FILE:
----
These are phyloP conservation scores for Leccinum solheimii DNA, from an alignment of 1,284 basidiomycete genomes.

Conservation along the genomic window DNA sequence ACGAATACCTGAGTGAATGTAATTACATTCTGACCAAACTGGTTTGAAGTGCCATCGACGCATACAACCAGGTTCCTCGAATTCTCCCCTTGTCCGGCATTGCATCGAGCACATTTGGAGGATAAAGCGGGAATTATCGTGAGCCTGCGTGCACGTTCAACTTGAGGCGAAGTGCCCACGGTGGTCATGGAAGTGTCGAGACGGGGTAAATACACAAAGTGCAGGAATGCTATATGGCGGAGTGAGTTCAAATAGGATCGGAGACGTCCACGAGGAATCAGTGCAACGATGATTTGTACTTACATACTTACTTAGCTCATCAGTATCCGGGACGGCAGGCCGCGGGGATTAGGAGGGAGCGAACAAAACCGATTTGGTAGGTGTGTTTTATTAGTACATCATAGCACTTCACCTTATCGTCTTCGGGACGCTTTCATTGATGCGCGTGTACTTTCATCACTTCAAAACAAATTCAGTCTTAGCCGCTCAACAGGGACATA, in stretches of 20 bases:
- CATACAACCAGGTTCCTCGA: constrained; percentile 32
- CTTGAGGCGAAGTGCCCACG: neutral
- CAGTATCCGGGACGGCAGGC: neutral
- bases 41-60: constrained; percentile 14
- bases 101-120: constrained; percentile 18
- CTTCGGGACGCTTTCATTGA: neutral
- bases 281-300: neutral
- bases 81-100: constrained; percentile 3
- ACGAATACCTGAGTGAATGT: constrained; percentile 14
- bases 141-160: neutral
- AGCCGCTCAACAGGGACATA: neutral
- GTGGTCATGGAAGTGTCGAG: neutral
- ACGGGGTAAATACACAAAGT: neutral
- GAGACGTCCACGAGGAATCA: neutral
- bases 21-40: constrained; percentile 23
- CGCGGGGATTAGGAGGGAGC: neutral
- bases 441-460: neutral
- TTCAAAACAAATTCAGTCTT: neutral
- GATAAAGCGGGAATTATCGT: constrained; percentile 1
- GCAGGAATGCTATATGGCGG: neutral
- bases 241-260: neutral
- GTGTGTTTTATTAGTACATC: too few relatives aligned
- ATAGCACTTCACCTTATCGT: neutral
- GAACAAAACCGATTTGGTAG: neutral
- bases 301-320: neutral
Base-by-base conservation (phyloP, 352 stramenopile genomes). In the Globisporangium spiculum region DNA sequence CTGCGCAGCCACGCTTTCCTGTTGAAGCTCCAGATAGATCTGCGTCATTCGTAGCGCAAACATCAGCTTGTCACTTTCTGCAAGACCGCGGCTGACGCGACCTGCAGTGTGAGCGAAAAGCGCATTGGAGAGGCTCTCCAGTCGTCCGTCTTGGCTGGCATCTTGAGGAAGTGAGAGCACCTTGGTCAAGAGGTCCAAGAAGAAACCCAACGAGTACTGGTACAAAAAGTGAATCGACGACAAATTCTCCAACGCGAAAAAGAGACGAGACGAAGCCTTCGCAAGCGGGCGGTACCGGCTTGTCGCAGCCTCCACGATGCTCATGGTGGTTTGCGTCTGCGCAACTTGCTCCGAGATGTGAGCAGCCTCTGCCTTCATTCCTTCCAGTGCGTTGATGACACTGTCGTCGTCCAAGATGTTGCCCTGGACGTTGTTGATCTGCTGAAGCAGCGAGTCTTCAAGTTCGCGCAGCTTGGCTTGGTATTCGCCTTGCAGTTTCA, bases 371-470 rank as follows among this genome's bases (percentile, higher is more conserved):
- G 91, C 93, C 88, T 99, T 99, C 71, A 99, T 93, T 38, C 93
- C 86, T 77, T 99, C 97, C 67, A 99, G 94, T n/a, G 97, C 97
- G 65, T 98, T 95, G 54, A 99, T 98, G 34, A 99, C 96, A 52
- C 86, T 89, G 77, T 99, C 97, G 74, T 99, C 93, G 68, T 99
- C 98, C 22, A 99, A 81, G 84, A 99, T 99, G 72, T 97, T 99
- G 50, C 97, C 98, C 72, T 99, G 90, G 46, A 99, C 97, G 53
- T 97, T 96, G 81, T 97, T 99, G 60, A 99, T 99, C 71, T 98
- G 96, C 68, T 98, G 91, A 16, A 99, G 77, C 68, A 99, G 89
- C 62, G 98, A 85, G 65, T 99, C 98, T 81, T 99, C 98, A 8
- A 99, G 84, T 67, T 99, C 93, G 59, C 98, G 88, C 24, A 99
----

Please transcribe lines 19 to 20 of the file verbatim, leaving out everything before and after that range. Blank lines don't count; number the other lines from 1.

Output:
- bases 441-460: neutral
- TTCAAAACAAATTCAGTCTT: neutral